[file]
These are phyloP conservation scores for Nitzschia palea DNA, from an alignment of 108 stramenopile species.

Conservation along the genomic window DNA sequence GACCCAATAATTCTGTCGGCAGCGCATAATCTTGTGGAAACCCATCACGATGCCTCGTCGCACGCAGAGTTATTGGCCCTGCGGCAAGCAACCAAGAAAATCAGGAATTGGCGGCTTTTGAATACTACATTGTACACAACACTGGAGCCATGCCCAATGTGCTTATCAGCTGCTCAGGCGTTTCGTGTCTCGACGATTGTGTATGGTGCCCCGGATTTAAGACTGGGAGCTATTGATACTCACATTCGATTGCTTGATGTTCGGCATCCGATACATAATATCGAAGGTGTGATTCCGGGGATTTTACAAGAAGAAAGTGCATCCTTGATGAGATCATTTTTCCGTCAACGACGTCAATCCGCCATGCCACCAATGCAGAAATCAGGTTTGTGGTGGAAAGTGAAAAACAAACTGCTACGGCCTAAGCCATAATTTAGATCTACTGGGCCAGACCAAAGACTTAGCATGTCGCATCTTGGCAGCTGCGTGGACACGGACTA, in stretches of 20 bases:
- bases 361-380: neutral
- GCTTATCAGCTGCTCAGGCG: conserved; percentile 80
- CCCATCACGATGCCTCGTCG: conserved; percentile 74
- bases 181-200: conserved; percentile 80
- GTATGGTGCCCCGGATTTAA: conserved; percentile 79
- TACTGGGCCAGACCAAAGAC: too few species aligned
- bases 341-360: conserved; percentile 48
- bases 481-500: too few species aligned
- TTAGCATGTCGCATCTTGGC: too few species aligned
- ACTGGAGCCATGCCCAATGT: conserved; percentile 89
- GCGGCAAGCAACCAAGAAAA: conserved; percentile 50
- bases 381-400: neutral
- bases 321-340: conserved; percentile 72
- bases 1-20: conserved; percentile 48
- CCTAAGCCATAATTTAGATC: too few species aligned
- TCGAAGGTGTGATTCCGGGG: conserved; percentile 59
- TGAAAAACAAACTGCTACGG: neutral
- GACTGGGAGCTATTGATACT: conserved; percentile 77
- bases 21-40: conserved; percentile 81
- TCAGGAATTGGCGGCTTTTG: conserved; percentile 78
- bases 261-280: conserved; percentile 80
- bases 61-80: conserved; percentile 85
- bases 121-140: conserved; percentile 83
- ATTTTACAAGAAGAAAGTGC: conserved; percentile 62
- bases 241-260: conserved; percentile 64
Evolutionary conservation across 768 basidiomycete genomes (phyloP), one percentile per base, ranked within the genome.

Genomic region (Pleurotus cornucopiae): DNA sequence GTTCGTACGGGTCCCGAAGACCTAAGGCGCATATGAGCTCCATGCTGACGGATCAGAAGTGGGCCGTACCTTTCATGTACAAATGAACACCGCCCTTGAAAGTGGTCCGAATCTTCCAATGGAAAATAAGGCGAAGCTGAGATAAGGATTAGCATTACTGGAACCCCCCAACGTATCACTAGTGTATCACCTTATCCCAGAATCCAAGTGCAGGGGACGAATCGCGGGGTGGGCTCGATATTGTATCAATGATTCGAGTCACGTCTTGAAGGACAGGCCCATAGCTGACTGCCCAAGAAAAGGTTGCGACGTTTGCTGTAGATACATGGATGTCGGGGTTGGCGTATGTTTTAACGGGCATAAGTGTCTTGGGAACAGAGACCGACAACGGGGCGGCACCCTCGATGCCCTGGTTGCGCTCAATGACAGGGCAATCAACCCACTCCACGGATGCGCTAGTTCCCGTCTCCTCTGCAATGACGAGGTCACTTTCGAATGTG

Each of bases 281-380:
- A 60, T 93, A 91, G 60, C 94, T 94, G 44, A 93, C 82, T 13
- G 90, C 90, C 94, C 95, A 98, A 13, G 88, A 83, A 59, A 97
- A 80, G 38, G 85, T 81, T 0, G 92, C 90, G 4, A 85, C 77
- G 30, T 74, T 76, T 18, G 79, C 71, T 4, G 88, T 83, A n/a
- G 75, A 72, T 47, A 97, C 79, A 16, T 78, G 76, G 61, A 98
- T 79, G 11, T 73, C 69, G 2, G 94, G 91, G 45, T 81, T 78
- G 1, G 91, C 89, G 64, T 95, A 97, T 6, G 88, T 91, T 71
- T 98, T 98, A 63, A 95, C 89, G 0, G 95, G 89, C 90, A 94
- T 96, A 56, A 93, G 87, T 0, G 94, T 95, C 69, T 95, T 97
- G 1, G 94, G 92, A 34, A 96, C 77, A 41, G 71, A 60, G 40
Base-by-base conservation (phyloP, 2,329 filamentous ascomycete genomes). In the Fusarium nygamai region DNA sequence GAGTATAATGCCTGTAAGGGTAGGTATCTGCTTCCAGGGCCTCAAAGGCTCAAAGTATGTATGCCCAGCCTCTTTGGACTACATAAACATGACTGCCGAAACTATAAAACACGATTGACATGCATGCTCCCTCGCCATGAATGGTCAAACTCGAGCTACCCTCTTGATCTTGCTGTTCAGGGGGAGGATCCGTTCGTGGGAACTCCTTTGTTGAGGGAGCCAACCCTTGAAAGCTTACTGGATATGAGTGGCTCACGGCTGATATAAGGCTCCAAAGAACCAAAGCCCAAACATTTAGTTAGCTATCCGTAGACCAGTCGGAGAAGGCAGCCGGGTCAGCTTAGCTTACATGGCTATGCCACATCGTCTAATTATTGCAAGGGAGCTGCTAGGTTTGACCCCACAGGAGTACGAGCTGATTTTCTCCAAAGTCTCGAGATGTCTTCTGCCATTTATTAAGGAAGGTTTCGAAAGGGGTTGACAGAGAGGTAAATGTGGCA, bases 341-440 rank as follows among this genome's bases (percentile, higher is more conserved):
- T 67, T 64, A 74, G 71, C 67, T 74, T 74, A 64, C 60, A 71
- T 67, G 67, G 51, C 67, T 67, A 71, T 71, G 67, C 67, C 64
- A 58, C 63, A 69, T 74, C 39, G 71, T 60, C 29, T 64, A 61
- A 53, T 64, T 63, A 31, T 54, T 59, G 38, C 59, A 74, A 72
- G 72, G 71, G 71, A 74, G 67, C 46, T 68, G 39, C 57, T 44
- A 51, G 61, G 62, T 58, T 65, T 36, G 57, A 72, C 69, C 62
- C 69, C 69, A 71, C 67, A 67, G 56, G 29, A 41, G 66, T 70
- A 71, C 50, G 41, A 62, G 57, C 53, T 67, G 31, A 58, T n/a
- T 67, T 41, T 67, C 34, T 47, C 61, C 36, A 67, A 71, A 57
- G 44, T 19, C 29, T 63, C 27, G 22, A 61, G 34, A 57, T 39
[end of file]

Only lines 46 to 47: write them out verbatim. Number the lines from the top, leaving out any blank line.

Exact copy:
- G 72, G 71, G 71, A 74, G 67, C 46, T 68, G 39, C 57, T 44
- A 51, G 61, G 62, T 58, T 65, T 36, G 57, A 72, C 69, C 62